Fear the GM. Here’s another case of game engagement that I felt uncomfortable with. In a tabletop game there is usually four ways to find out if you “can” do something. Look on your character sheet, ask the GM, make some kind of roll (either to know if you can or declare that you can), or just try it (usually meaning announcing to the GM that you are trying something and then finding out the results). In this game it was alluded that my character was more than he seemed, that he had powers in fact. There were no signals however given to me and none of the other players knew more than what I did. So eventually I just walked up to a GM and said “I want to get in his brain… can I do it?” The reason I say “Fear the GM” is that we were specifically directed on our character sheets to play out our characters and to avoid asking the GMs if we could do things. So I often felt like I was “breaking” the game by trying to figure out what I could do. What I would have really preferred was a prop that could be given to me in the game once I figured out my powers that said something to the effect of “give this to someone and they need to answer a question honestly or obey one command, then they give it back to you and you cannot use it on them again for X minutes”. That way I’d be able to keep my actions in game rather than constantly running to the GM for help/guidance/refereeing.

Constant immersion. While I did like the confined nature of the game, I’m not particularly good at staying in character non-stop. There are times when I step out of actor and into author role. I’ll talk about my character in the third person, for example “Mirumoto is stunned by your actions, his face blushes and his eyes widen in confusion. He looks away, ashamed.” That is easier for me to say than to act out. Sometimes I want to act it out, other times I’m just not up for it. That wasn’t an option in a LARP.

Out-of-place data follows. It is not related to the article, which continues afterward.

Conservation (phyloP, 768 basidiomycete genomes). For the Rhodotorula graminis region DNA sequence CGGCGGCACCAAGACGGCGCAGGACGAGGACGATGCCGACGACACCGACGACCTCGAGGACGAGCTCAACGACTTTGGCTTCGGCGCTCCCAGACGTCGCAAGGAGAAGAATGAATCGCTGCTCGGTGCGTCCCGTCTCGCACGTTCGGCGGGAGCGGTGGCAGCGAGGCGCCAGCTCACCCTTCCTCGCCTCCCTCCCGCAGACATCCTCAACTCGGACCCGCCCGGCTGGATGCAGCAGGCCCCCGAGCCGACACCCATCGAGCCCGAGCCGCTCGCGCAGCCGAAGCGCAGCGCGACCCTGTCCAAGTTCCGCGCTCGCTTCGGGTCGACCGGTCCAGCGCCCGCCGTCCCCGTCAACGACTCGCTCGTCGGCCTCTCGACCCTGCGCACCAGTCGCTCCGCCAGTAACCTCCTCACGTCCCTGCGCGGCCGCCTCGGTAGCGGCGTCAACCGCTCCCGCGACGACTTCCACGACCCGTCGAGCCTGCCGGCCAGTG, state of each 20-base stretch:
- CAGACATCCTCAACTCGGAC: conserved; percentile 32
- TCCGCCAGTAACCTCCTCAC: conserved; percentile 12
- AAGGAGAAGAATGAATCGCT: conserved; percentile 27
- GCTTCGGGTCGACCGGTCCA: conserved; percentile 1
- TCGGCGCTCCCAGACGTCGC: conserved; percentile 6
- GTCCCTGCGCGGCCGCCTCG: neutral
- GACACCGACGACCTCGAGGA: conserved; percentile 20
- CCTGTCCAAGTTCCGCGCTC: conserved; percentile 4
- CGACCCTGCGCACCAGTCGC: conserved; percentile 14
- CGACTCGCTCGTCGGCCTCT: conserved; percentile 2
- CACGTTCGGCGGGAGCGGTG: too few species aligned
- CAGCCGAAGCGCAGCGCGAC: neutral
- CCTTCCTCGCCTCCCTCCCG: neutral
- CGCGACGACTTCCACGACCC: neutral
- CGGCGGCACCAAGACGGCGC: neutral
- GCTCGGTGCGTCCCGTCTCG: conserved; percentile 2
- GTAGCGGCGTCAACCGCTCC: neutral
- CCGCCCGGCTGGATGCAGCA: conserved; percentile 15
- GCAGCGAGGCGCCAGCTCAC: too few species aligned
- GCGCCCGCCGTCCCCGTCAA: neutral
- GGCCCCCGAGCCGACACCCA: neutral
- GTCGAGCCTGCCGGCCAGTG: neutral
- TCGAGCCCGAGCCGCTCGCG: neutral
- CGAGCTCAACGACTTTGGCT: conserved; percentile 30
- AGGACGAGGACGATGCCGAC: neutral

Concentration of plot. I was having a pretty good time during the game just figuring out who I was and what was going on with some of the other characters. When “end game” came however and the shit was hitting the fan, the only thing that mattered was solving this mystery. A mystery that others had been working on for hours. When I tried to contribute I just felt so far behind that my actions were actually slowing people down. I was told  when trying to create a process that it had already been done elsewhere, so eventually I just checked out. It felt like there was enough plot at that time for five characters, but there were 10 players concerned. There were some other people who joined me on the sideline.

So, there it is, my first LARP. I had fun, but I don’t think I’ll do it again, at least not till next year when they have another one. At the end of the game I was told this was the best LARP I’d probably ever be in and while I was really happy to participate in such a good specimen of LARPing that statement doesn’t bode well for my appreciation of the species as a whole. There were as many things that I really liked as there were things that didn’t gel with me and I can only imagine in other LARPs the ratio would be worse. My mind is still open and I’d probably go for something if the theme or setting was really attractive, but I won’t be tearing down the walls to get into every LARP I see on the roster.

I’m curious what mrboy or anyone else that was at the LARP thinks, specifically of the things that didn’t work for me. Are these normal? Am I “wrong” to have issue with them? Do you agree? Is this a case of managing expectations?

Actual Play – Fairyguard (2/28/09)

As I mentioned in the previous post, Zach and Skippy ran games in tandum, but after Dirty Secret’s finished up, I hopped out to the den to check on the other players and they were one player down with about half the game still left to go. So I greedily picked up Aurora, the matronly 11 year old who tried to coddle the other orphans, nevermind that we were all touched by either Fairies or Trolls and most of us (myself included) carried flintlock firearms.

The adventure was centered around our nanny, who had disappeared and we were out to find her. At some point before I arrived the characters were approached by an odd couple who handed a baby over to them, touched by both Fairy and Troll, also known as an abomination. An evil Faery Puc was going to use the baby to spread a plague throughout the lands.

We saved the baby by taking away her faery and trollish nature (making her human) and defeated Puc with our strength of arms. Hell Yeah!

What rocked

First and foremost, Skippy did an awesome job bringing the NPCs and the environment to life. Each of them had such clear personalities, that I loved watching him play them all. Specifically the Hobs and his description of them was just great.

The Magic system Skippy created. He took the Once Upon a Time cards and handed a few of them out to the wizard representing her spells. The cards all have a single word and a picture which gave a general sense of the spell’s aspect but it was left to the player to describe the particular effects. It was very cool.